Thursday, January 30, 2014

A Reply to Matthias on "Analogous Knowledge"

I continue now with my reply to Matthias McMahon. In the present installment, I explore some of the premises and implications of the Christian view that man’s knowledge is somehow “analogous” to the “knowledge” which the Christian god is said to have. Drawing on some points which I have made in previous responses to Matthias (see here and here for example), I focus on two major areas: namely the issue of metaphysical primacy (i.e., as it pertains to the relationship between the subject of consciousness and its objects) and the nature of conceptual identification.

In my blog Confessions of a Vantillian Subjectivst, I noted that “there are fundamental qualitative differences between man’s knowledge and the Christian god’s so-called ‘knowledge,’” focusing on the antithetical nature of their respective subject-object relationships (namely the primacy of existence in the case of man, and the primacy of consciousness in the case of the Christian god, given Christianity’s descriptions of it).

In essence, I argued that
(a) since man is neither omniscient nor infallible, he needs a means of gathering and validating his knowledge, and since the objects of his knowledge are not creations of his conscious activity or conform to his conscious intensions, he need to look outward at the world to acquire knowledge of these objects, which means that the method by which he acquires and validates his knowledge must be objective in nature (e.g., not based on his emotions, preferences, likes or dislikes, wishes, commands, imagination, dreams, etc.), and 
(b) since the Christian god is supposed to be both omniscient and infallible, it would not need any means of gathering and validating knowledge, and since the objects of its “knowledge” are supposed to be creations of its conscious activity and conform to its conscious intensions, it would not need to look outward for the content of its “knowledge”
there is therefore no analogous relationship between human knowers and the objects of their knowledge of them on the one hand, and the Christian god and the objects of its “knowledge” of them.
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Tuesday, January 28, 2014

A Reply to Matthias on Objective Knowledge vs. the Subjectivism of Theism

This is the fourth installment of a series of replies I’ve been writing in response to a comment (yes, I know, just one comment) posted on my blog Confessions of a Vantillian Subjectivist by Matthias McMahon of the blog Choosing Hats. While I realize that four rather long posts in reply to a single comment left on one of my older blog entries may seem to some as a bit “over the top,” I caution readers not to think I’m finished with this yet. There will be more – at least one, maybe two... who knows! As I read Matthias’ comment and examined the surrounding issues, so many important points have come to mind, and what better than to develop them and share them with my readers here at my blog?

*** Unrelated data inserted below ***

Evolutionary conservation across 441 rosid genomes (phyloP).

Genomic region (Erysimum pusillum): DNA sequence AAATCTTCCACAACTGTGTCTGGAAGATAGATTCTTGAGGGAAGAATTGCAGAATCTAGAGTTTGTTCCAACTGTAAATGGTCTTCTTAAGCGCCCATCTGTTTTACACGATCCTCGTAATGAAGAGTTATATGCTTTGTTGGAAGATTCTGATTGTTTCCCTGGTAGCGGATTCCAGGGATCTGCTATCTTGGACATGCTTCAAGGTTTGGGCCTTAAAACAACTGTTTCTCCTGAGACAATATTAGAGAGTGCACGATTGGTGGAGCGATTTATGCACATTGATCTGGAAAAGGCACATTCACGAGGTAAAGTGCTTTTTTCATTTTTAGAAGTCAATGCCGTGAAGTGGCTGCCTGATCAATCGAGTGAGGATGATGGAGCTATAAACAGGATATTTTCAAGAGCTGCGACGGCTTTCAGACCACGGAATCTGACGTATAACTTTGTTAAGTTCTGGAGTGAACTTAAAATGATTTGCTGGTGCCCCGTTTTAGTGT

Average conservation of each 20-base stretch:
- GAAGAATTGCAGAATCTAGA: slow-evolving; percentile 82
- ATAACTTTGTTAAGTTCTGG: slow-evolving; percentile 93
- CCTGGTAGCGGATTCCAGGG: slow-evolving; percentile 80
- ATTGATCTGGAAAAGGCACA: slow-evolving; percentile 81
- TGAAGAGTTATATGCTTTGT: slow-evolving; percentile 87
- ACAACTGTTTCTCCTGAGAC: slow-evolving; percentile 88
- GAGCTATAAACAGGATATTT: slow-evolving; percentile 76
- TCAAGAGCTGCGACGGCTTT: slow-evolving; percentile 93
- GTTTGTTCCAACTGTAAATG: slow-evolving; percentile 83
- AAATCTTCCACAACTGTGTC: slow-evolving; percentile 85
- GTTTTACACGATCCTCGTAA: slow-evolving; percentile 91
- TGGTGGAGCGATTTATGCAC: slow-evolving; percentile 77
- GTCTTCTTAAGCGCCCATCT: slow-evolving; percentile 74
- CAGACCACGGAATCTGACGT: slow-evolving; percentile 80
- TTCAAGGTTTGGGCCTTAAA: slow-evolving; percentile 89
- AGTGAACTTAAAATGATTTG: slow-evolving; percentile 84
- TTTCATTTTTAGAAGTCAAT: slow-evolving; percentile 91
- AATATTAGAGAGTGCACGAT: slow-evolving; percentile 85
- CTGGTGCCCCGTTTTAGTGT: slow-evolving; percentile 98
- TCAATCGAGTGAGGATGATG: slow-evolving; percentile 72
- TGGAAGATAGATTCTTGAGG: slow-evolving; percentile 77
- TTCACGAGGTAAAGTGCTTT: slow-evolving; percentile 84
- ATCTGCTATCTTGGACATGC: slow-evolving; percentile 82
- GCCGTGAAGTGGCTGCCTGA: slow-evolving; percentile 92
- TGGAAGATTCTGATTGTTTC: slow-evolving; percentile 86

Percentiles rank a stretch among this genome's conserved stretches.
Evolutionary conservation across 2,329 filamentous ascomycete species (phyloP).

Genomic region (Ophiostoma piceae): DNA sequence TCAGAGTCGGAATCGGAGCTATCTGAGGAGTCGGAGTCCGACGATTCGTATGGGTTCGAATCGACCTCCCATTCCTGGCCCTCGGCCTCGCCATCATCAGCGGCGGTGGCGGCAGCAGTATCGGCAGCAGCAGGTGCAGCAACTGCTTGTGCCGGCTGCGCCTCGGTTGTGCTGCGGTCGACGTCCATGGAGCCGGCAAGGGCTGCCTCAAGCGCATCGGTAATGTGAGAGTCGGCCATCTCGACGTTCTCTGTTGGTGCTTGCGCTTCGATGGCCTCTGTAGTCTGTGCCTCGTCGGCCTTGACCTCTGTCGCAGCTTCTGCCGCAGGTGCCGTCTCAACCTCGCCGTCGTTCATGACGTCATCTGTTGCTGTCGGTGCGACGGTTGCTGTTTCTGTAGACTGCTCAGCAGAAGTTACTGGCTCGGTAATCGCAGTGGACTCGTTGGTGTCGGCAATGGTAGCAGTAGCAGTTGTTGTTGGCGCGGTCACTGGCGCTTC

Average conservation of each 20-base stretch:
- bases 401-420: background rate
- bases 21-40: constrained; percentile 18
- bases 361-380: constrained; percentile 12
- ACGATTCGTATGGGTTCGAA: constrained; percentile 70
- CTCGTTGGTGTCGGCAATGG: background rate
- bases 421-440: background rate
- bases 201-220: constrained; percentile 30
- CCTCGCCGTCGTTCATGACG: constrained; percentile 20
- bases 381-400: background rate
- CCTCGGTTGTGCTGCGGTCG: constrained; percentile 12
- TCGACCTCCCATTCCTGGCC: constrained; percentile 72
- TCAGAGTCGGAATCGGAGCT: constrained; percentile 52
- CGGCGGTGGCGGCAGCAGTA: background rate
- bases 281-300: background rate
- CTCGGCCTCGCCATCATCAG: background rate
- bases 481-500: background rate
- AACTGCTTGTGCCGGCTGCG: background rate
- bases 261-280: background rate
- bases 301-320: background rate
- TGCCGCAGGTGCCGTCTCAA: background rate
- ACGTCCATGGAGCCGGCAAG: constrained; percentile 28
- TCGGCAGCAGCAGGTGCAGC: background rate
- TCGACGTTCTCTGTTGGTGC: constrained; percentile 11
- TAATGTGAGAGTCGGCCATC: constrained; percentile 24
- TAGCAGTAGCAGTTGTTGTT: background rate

In the present entry I take up the portion of Matthias’ comment where he sought to explain the varying degrees of knowledge between different knowers in an attempt to defend the view that man’s knowledge is somehow “analogous” to the “knowledge” Christianity claims its god possesses. In my blog Confessions of a Vantillian Subjectivist, I argued essentially that, given the objectivity of man’s proper knowledge (acquired and validated by means of looking outward at reality) as opposed to the overt subjectivism which Christianity attributes to its god (whose objects of “knowledge” are products of its own “thinking” – instancing the looking inward model of “knowing”), there can be nothing either metaphysically or epistemologically analogous between the two.

This is because there can at root be nothing analogous between
(a) knowing by means of looking outward at objects which exist independent of one’s conscious activity, discovering them as objects which are not already pre-known, examining them by perceptual means, and identifying and integrating them by means of concepts (which condense a limitless categories of data into a single unit so that man can retain it, given the finite nature of his consciousness); and 
(b) “knowing” objects by means of looking inward at the contents of one’s own consciousness (which is already omniscient – i.e., already knows everything and thus cannot learn more), creating objects from that internal content by means of some type of conscious activity which we have never observed and can only imagine, retaining the ability to alter the identity of those objects at any time by a similar act of will, and lacking any need to condense entire categories of data into single units in order to retain it in consciousness, etc.
I hope to bring out some of the implications of this fundamental antithesis between how man knows and what could only be the case for the Christian god given Christianity’s descriptions of it, in the following interaction with Matthias’ comments.
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Thursday, January 23, 2014

A Reply to Matthias on Holy Inference vs. Reason: How Do We Know What’s Inside the Box?

In this post I continue my interaction with Matthias’ comment on my blog Confessions of a Vantillian Subjectivist, a comment that provides abundant opportunity for me to make some very important points. I have already posted one new entry interacting with Matthias’ comment here: A Reply to Matthias on Philosophical Starting Points. More will be forthcoming soon.